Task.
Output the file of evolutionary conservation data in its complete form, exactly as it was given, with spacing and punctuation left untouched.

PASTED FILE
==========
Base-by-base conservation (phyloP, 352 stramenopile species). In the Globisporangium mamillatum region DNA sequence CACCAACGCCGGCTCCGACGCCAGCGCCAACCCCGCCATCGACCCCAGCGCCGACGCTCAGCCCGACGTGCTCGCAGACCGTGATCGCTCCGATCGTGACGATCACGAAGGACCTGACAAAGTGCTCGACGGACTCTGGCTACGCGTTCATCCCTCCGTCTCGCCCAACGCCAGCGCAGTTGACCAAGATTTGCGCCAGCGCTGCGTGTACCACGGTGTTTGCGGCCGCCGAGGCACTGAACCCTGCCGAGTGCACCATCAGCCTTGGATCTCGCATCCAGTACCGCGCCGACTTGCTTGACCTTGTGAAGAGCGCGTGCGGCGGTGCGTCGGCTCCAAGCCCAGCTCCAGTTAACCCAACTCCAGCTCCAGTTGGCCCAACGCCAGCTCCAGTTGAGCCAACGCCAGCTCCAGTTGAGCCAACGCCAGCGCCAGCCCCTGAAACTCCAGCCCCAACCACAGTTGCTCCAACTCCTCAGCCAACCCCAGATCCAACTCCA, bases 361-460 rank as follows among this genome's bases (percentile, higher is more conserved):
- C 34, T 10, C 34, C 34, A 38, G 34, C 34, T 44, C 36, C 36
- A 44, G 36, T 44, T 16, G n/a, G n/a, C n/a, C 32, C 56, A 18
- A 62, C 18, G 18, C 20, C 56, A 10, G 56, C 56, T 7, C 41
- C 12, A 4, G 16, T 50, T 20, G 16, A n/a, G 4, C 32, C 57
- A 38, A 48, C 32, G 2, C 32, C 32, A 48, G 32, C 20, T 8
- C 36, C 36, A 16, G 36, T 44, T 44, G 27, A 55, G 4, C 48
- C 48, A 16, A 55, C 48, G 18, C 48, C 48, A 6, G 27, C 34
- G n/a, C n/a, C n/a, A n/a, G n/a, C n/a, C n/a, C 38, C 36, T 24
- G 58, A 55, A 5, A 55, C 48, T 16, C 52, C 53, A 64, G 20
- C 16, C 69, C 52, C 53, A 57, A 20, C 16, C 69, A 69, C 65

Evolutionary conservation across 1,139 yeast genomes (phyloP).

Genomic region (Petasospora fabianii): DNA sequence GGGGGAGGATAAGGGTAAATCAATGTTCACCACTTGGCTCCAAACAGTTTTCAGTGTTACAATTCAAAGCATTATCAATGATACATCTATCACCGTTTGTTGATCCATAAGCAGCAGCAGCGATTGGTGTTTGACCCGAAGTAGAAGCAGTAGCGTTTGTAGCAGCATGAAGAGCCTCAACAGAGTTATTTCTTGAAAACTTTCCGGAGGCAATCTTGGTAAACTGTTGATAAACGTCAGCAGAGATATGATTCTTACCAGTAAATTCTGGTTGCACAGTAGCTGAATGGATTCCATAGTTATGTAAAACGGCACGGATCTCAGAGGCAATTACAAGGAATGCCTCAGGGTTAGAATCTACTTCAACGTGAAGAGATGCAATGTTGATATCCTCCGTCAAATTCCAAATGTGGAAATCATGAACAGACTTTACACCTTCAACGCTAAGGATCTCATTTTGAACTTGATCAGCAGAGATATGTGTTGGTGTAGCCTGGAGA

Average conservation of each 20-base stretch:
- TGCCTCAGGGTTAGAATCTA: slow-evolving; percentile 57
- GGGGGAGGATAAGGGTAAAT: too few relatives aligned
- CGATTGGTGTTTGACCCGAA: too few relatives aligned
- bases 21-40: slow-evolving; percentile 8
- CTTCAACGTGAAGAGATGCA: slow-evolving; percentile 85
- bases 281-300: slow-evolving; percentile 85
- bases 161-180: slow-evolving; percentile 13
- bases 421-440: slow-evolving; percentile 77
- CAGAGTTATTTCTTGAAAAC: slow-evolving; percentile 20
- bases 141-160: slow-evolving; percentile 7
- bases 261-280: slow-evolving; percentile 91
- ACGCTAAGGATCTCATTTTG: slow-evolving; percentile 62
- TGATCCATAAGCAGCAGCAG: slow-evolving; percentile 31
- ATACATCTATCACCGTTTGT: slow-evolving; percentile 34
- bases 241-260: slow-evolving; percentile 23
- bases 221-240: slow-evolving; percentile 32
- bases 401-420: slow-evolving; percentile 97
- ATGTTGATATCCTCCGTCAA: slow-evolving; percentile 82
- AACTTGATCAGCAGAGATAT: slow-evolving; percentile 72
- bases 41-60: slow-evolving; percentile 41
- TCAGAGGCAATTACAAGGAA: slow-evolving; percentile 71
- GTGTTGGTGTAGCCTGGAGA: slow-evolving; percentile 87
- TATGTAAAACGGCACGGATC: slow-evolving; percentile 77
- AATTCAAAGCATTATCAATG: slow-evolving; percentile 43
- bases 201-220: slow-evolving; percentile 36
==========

Base-by-base conservation (phyloP, 352 stramenopile species). In the Globisporangium mamillatum region DNA sequence CACCAACGCCGGCTCCGACGCCAGCGCCAACCCCGCCATCGACCCCAGCGCCGACGCTCAGCCCGACGTGCTCGCAGACCGTGATCGCTCCGATCGTGACGATCACGAAGGACCTGACAAAGTGCTCGACGGACTCTGGCTACGCGTTCATCCCTCCGTCTCGCCCAACGCCAGCGCAGTTGACCAAGATTTGCGCCAGCGCTGCGTGTACCACGGTGTTTGCGGCCGCCGAGGCACTGAACCCTGCCGAGTGCACCATCAGCCTTGGATCTCGCATCCAGTACCGCGCCGACTTGCTTGACCTTGTGAAGAGCGCGTGCGGCGGTGCGTCGGCTCCAAGCCCAGCTCCAGTTAACCCAACTCCAGCTCCAGTTGGCCCAACGCCAGCTCCAGTTGAGCCAACGCCAGCTCCAGTTGAGCCAACGCCAGCGCCAGCCCCTGAAACTCCAGCCCCAACCACAGTTGCTCCAACTCCTCAGCCAACCCCAGATCCAACTCCA, bases 361-460 rank as follows among this genome's bases (percentile, higher is more conserved):
- C 34, T 10, C 34, C 34, A 38, G 34, C 34, T 44, C 36, C 36
- A 44, G 36, T 44, T 16, G n/a, G n/a, C n/a, C 32, C 56, A 18
- A 62, C 18, G 18, C 20, C 56, A 10, G 56, C 56, T 7, C 41
- C 12, A 4, G 16, T 50, T 20, G 16, A n/a, G 4, C 32, C 57
- A 38, A 48, C 32, G 2, C 32, C 32, A 48, G 32, C 20, T 8
- C 36, C 36, A 16, G 36, T 44, T 44, G 27, A 55, G 4, C 48
- C 48, A 16, A 55, C 48, G 18, C 48, C 48, A 6, G 27, C 34
- G n/a, C n/a, C n/a, A n/a, G n/a, C n/a, C n/a, C 38, C 36, T 24
- G 58, A 55, A 5, A 55, C 48, T 16, C 52, C 53, A 64, G 20
- C 16, C 69, C 52, C 53, A 57, A 20, C 16, C 69, A 69, C 65

Evolutionary conservation across 1,139 yeast genomes (phyloP).

Genomic region (Petasospora fabianii): DNA sequence GGGGGAGGATAAGGGTAAATCAATGTTCACCACTTGGCTCCAAACAGTTTTCAGTGTTACAATTCAAAGCATTATCAATGATACATCTATCACCGTTTGTTGATCCATAAGCAGCAGCAGCGATTGGTGTTTGACCCGAAGTAGAAGCAGTAGCGTTTGTAGCAGCATGAAGAGCCTCAACAGAGTTATTTCTTGAAAACTTTCCGGAGGCAATCTTGGTAAACTGTTGATAAACGTCAGCAGAGATATGATTCTTACCAGTAAATTCTGGTTGCACAGTAGCTGAATGGATTCCATAGTTATGTAAAACGGCACGGATCTCAGAGGCAATTACAAGGAATGCCTCAGGGTTAGAATCTACTTCAACGTGAAGAGATGCAATGTTGATATCCTCCGTCAAATTCCAAATGTGGAAATCATGAACAGACTTTACACCTTCAACGCTAAGGATCTCATTTTGAACTTGATCAGCAGAGATATGTGTTGGTGTAGCCTGGAGA

Average conservation of each 20-base stretch:
- TGCCTCAGGGTTAGAATCTA: slow-evolving; percentile 57
- GGGGGAGGATAAGGGTAAAT: too few relatives aligned
- CGATTGGTGTTTGACCCGAA: too few relatives aligned
- bases 21-40: slow-evolving; percentile 8
- CTTCAACGTGAAGAGATGCA: slow-evolving; percentile 85
- bases 281-300: slow-evolving; percentile 85
- bases 161-180: slow-evolving; percentile 13
- bases 421-440: slow-evolving; percentile 77
- CAGAGTTATTTCTTGAAAAC: slow-evolving; percentile 20
- bases 141-160: slow-evolving; percentile 7
- bases 261-280: slow-evolving; percentile 91
- ACGCTAAGGATCTCATTTTG: slow-evolving; percentile 62
- TGATCCATAAGCAGCAGCAG: slow-evolving; percentile 31
- ATACATCTATCACCGTTTGT: slow-evolving; percentile 34
- bases 241-260: slow-evolving; percentile 23
- bases 221-240: slow-evolving; percentile 32
- bases 401-420: slow-evolving; percentile 97
- ATGTTGATATCCTCCGTCAA: slow-evolving; percentile 82
- AACTTGATCAGCAGAGATAT: slow-evolving; percentile 72
- bases 41-60: slow-evolving; percentile 41
- TCAGAGGCAATTACAAGGAA: slow-evolving; percentile 71
- GTGTTGGTGTAGCCTGGAGA: slow-evolving; percentile 87
- TATGTAAAACGGCACGGATC: slow-evolving; percentile 77
- AATTCAAAGCATTATCAATG: slow-evolving; percentile 43
- bases 201-220: slow-evolving; percentile 36